Between July 13 and July 16, someone took over the Mailgun account owned by restaurant chain Chipotle Mexican Grill and placed an order for login credentials using misappropriated marketing messages.
Phish-fighting firm INKY said on Thursday that it spotted 121 phishing emails during this period originating from Chipotle’s Mailgun account.
The phishing messages included two fake voicemail notifications with attached malware, otherwise known as “vishing” among those who make such distinctions. They also included 14 emails designed to look like USAA Bank communiques and 105 messages dressed up as if they came from Microsoft. These faked missives pointed recipients to credential harvesting websites designed to mimic USAA Bank and Microsoft Sign-in pages respectively.
To a trained eye, or anyone who might wonder why USAA or Microsoft messages would originate from mail.chipotle.com, the deception would be evident upon examining the raw email header data. But a sample Microsoft phishing message published by INKY suggests that inconsistency would not have been visible to recipients.
One of the Microsoft phishing messages … Click to enlarge
“It is important that recipients (and email security software) notice the discrepancy between a sender’s display name (Microsoft, USAA, VM Caller ID) and its actual email address ([email protected][.]com),” wrote Bukar Alibe, cyber security analyst at INKY, in a blog post provided to The Register. “It’s pretty clear that Microsoft and USAA would never use mail.chipotle[.]com URLs to resolve account issues.”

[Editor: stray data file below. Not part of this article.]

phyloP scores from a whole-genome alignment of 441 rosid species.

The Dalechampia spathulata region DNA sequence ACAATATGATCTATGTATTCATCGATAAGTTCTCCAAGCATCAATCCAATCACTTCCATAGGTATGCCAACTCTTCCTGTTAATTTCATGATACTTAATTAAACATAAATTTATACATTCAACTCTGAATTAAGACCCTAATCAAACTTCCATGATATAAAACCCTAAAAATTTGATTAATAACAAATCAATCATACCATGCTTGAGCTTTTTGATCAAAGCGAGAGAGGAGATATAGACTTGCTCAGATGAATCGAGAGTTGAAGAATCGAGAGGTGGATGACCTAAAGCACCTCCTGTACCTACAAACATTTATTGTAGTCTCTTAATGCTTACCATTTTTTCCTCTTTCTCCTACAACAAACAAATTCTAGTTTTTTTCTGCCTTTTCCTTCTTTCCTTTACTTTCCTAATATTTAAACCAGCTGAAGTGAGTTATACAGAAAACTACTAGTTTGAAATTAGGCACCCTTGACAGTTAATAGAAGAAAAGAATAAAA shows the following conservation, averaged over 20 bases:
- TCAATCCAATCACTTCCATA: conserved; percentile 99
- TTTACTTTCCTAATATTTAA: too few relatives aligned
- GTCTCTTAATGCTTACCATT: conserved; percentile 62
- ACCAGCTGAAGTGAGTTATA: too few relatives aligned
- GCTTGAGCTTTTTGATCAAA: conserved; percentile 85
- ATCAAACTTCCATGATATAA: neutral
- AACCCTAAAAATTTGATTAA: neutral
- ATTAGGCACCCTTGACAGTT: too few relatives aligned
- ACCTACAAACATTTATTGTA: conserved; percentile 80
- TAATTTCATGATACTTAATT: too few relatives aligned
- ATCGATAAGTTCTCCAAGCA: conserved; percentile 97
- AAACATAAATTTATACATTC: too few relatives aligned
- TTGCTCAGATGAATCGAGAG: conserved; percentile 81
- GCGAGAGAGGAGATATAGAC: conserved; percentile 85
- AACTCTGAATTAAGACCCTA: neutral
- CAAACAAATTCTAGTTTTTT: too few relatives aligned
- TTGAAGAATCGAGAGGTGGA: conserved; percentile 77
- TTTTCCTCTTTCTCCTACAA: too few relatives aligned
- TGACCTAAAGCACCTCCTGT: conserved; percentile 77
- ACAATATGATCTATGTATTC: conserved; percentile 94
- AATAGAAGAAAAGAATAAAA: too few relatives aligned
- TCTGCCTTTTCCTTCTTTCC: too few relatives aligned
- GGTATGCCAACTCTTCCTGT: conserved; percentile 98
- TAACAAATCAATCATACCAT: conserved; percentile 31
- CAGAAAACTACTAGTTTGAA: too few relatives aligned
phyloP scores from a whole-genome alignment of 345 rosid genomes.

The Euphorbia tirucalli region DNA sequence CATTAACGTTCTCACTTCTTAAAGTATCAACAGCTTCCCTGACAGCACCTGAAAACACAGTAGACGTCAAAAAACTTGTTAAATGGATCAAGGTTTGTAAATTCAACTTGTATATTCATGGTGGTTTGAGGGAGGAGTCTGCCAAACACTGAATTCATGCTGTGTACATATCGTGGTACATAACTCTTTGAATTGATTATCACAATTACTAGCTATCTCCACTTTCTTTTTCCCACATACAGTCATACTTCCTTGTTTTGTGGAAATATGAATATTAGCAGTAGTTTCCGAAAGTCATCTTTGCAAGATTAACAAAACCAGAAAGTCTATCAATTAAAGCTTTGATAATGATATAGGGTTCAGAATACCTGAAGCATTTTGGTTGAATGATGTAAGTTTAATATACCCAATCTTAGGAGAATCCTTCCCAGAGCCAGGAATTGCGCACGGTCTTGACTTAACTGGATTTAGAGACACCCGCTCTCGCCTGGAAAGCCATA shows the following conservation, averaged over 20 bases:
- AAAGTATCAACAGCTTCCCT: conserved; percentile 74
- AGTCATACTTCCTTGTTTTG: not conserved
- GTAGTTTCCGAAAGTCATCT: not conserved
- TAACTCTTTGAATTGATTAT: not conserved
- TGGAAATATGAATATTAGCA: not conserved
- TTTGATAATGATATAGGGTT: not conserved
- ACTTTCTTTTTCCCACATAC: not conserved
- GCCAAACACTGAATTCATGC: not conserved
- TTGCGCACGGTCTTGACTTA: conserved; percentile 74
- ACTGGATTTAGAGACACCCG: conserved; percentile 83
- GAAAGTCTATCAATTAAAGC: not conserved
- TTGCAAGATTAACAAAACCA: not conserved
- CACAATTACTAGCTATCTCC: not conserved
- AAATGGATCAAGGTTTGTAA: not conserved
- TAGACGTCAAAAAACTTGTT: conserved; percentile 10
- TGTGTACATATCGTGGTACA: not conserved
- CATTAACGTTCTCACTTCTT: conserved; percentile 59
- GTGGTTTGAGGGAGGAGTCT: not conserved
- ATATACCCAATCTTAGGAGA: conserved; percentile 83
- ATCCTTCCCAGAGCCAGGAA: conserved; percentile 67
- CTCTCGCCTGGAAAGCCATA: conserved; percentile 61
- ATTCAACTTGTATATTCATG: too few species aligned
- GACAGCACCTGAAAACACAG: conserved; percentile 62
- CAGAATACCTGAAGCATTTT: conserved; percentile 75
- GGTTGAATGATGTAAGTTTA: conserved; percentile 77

“But secure email gateways often check only whether the sending domain is legitimate and is transmitting from an approved range of IP addresses. That schema can lead to absurdities like Microsoft apparently sending an account notice via Chipotle.”
This particular approach to phishing was employed successfully by the Nobelium group infamous for its attack on SolarWinds: the reportedly Kremlin-run gang used the United States Agency for International Development’s (USAID) email marketing account at Constant Contact, a Mailgun competitor, to distribute malware.
One advantage of hijacking email marketing accounts is that such services tend to make an effort to ensure their messages get delivered by minimizing reputation-tarnishing spam and applying messaging security technology like SPF, DKIM, and DMARC.
However, in an email to The Register, Alibe said the messages were caught before sender credibility came into play. “Despite the Chipotle-Mailgun origin, INKY still labeled these emails as dangerous so fortunately our users were either warned or the emails went to quarantine,” he said.
Dave Baggett, CEO of INKY, added, “Of course we don’t know the outcomes for other mail protection vendors’ customers.”
Alibe said it’s not clear how Chipotle’s Mailgun account was compromised. “We have seen phishing emails and sites impersonate Mailgun to harvest Mailgun credentials so it’s highly probable that a Chipotle employee was a credential harvesting victim,” he said.
Baggett said it’s possible a Chipotle employee opened an email attachment with malware that led to the compromise of the employee’s account or device.
“In general, INKY sees a rising trend here: attackers are increasingly using ‘shared infrastructure’ – cloud services shared across many companies and users – to hide their true identities,” he said. “We see this in abuse of cloud file sharing services like Dropbox as well as cloud email infrastructure like Mailgun.”
It’s also not known, to INKY at least, where the phishing attack came from. “These emails originated from Mailgun servers so we have no hints on who is behind this attack or their location,” said Alibe.
“It’s also important to remember that it’s easy for attackers to set up multiple untraceable online presences in any virtual territory they choose,” said Baggett. “So in 2021 the geolocation of the IPs used by an attacker says nothing about where the attacker is truly domiciled; it’s mainly useful in assessing what cloud provider was breached. In other words: it’s straightforward to tie an IP used in an attack to a particular cloud provider, but generally impossible to link to a source actor country.”
The Register asked Chipotle for details about how the compromise occurred and we’ve not heard back. ®